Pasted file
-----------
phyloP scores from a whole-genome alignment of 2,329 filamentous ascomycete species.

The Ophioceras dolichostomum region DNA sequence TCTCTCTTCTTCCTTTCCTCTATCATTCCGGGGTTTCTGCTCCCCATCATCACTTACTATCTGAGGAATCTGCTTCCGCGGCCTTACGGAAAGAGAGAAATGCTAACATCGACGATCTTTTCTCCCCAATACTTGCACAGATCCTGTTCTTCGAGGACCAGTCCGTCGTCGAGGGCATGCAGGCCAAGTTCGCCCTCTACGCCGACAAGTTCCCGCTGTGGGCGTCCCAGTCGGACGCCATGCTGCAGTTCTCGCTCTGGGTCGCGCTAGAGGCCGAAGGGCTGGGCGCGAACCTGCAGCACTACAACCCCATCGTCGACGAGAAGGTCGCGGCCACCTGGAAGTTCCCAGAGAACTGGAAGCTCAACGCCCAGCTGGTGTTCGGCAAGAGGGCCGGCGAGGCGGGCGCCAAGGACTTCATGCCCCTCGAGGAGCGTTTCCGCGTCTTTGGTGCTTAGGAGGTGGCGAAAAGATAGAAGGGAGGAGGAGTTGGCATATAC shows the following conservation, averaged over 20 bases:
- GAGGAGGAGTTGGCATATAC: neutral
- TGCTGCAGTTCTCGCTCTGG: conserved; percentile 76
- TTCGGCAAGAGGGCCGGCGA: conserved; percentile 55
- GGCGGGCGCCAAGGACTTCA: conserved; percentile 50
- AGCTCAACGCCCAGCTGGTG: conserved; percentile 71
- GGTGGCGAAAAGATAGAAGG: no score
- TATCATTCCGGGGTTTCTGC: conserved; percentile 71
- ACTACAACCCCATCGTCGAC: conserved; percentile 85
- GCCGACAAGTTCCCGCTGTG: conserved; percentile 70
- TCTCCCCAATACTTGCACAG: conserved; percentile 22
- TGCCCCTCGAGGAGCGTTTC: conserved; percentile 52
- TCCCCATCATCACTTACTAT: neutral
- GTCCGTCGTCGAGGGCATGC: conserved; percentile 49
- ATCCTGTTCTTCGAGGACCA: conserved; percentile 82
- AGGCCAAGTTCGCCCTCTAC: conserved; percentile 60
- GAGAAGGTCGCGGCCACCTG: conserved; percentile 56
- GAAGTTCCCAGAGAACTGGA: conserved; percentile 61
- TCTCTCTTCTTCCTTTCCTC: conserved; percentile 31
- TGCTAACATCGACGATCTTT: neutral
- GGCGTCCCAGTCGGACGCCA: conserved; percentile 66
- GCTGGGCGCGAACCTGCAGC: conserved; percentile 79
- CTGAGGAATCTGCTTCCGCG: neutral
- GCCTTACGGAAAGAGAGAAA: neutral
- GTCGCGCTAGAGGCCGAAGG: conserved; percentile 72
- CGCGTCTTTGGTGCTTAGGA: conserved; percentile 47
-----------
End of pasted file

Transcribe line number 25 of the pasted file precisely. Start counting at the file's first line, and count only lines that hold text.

- GCCTTACGGAAAGAGAGAAA: neutral